Costa Blanca Suggested Itineraries
By Viator, August 2010
Let’s face it: you’ll never be alone on the Costa Blanca. Except during the depths of winter, this famous coast is always heaving with sun-seeking, fun-loving tourists. Why not join in the spirit of things? Nothing wrong with having a shamelessly good time!
Day 1: Start with a Bang
Benidorm’s reputation precedes it: English pubs, high-density accommodation, and relentless nightlife. True, you’d hardly call this authentic Spain. But its main beach Levante is considered one of the world’s best, and its glitzy theme parks are good for a laugh. Try Terra Mitica Park for a show-biz-style introduction to ancient Mediterranean history, or Aqualandia for all the watery thrills’n’spills you can handle. Later, amp up the glam with an evening show at the famous Benidorm Palace.
Day 2: Coastal Crawl
Had your fill of golden sandy beaches and clear tranquil waters? Head north, where the coastline starts throwing in a few cliffs and coves, as well as some surprising history. The eye-popping Penyal d’Ifach, a dramatic rocky outcrop rising vertically from the sea, can be found in Calp. Xàbia’s craggy coastline once made it a favorite with pirates and smugglers; the town itself features a fortified 16th-century church, and is mercifully free of high-rises. Settled by the ancient Greeks and ruled briefly by the Moors, Dénia’s archaeological museum provides a comprehensive overview of its fascinating past. Meanwhile, snorkelers will flip for Las Rotas beach.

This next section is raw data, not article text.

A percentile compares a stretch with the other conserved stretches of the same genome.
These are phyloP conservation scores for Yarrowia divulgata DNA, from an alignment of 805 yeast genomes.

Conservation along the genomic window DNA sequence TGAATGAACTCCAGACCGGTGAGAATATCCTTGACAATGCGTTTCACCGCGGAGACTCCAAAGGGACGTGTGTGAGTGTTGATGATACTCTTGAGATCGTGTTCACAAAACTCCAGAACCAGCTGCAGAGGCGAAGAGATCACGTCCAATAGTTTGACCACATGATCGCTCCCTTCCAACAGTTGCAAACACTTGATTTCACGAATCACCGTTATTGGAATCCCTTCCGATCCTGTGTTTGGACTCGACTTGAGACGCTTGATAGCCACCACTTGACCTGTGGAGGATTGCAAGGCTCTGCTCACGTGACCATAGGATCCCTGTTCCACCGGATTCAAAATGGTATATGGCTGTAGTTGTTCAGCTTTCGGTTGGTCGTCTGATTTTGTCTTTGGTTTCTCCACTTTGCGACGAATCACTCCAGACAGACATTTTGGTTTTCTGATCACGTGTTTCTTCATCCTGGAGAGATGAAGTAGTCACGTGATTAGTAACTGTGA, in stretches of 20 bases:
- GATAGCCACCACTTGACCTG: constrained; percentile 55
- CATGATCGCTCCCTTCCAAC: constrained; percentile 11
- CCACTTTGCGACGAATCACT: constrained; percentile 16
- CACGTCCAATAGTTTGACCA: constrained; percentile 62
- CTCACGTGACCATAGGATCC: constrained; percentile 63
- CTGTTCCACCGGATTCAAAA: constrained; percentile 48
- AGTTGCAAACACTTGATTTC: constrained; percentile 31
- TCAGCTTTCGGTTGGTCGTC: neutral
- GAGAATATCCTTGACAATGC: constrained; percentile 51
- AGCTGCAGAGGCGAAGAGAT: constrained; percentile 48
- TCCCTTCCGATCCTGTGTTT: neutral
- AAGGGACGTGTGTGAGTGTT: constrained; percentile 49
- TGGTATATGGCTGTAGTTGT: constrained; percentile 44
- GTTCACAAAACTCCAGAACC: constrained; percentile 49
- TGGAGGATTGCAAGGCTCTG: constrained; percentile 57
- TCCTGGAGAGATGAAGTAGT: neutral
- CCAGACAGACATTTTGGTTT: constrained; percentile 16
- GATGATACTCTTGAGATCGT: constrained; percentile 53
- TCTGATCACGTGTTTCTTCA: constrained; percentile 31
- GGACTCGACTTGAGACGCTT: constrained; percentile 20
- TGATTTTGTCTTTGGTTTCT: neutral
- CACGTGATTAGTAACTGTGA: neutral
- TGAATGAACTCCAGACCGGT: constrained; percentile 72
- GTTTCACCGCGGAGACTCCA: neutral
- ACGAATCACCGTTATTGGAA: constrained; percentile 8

Day 3: Inland Adventure
With all that beachy bliss beckoning, it’s easy to overlook the Costa Blanca’s inland attractions. From forgotten villages, to waterfalls and the Barranco de Garx (dubbed the ‘Costa Blanca Grand Canyon’), the region’s back roads will get your adrenalin pumping. Don’t miss the ancient city of Elx: settled in 5,000BC, it’s surrounded by an enormous forest of palm trees believed to be planted by the Phoenicians. A Gothic cathedral containing a Velázquez masterpiece, and a Semana Santa museum featuring an 18th-century processional float bearing a she-devil statue are good reasons to visit Orihuela; while back by the sea, Alicante’s culture, architecture and lovely waterfront promenade deserve at least a day’s exploration.